monitoring, personnel selection and educational testing.The premises of the adversarial
epistemology focus attention on the common tasks of inquiry and deception, and they screen
out the specific social functions, ideologies, institutional settings, historical developments, and
forces of corruption with which we commonly identify these various endeavors.The analogies,
although imperfect, are important in identifying relevant moral experience of outsiders.

Here is an example of an unsuitable analogy from the trial statement of Susan Crane, a school
teacher who disarmed a Trident D-5 missile in 1996 to commemorate the 50th anniversary of
the bombing of Hiroshima:“Each day thousands of children die around the world from
hunger-related diseases.And still we build Trident missiles.These missiles are cared for in
air-conditioned or heated rooms, never neglected, never homeless.We take better are of these
weapons than our own children” (Trident disarmed, 1996).Although Crane’s act of resistance
may be praiseworthy, child care does not meet the premises of the adversarial epistemology, so
her analogy would be excluded from insider-outsider moral negotiations.

Informed by the adversarial epistemology, both outsiders and insiders can make sharper moral
assessments in weapons research.For example, in the 1977 Senate investigation of the CIA’s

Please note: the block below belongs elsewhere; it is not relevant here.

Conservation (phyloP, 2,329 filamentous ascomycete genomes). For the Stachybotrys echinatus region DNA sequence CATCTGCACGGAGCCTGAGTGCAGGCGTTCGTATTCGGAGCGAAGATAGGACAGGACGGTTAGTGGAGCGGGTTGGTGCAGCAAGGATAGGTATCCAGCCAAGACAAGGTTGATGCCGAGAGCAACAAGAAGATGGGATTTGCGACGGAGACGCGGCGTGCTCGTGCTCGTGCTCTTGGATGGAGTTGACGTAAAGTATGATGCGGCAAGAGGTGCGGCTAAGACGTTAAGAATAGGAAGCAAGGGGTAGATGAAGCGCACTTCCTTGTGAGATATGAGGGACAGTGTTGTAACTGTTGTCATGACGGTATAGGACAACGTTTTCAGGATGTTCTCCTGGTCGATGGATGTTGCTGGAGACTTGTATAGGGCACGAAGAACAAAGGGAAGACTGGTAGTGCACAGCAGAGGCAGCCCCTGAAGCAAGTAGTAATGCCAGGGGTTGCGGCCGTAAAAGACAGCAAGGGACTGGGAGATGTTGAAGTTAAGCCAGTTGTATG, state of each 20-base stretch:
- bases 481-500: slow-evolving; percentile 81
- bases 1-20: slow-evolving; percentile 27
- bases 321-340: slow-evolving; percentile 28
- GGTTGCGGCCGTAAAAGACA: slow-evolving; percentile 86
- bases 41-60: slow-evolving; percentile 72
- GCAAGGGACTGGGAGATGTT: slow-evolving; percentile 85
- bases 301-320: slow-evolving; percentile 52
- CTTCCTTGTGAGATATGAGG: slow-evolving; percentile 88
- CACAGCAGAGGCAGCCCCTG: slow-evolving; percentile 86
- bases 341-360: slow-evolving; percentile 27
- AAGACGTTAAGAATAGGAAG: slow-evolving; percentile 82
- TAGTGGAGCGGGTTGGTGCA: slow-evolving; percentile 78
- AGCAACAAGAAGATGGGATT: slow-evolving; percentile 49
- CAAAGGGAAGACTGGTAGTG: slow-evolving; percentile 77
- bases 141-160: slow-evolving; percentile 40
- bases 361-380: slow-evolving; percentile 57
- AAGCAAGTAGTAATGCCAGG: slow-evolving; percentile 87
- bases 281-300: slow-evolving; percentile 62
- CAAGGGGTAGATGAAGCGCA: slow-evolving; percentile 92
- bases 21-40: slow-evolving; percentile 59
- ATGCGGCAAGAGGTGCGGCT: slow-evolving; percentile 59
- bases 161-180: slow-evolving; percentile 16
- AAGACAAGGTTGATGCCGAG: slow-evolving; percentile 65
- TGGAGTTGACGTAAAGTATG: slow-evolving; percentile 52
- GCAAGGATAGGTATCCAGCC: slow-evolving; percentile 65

infamous Project MKULTRA on behavioral modification,Director of Central Intelligence Stansfield
Turner testified:“We are focusing on events that happened over 12 or as long as 25 years ago.It
should be emphasized that the program that are of greatest concern have stopped” (U.S. Senate,
1977, p. 1).Principles of the adversarial epistemology would enable the critic to reckon
sympathetically the costs to Intelligence of stopping such programs.The principles would also
lead the critic to ask Turner for an account of process:On what Intelligence rationales did the
programs stop 12 to 25 years ago?By what organizational mechanisms did they stop?What
programs replaced their functions?How was secrecy imposed on debilitated experimental

Effective moral guidelines for weapons research.Now I address the question of what moral rules
can prevail in weapons research regardless of threat.The adversarial epistemology clearly

      No moral rules can prevail in weapons research unless the rules support the methods
      of inquiry.

For otherwise, as the history of weapons research demonstrates, national security doctrine
easily provides a utilitarian moral rationale for violating the rule.The adversarial epistemology
though may help us to devise moral guidelines that support, rather than thwart, the principles
of Intelligence.

As weapons research projects evolve, certain patterns of moral problems arise as consequences
of the principles of inquiry.The moral problems that accrue, the settings in which they appear,
the institutional roles of affected personnel, and the moral challenges of critics and demands for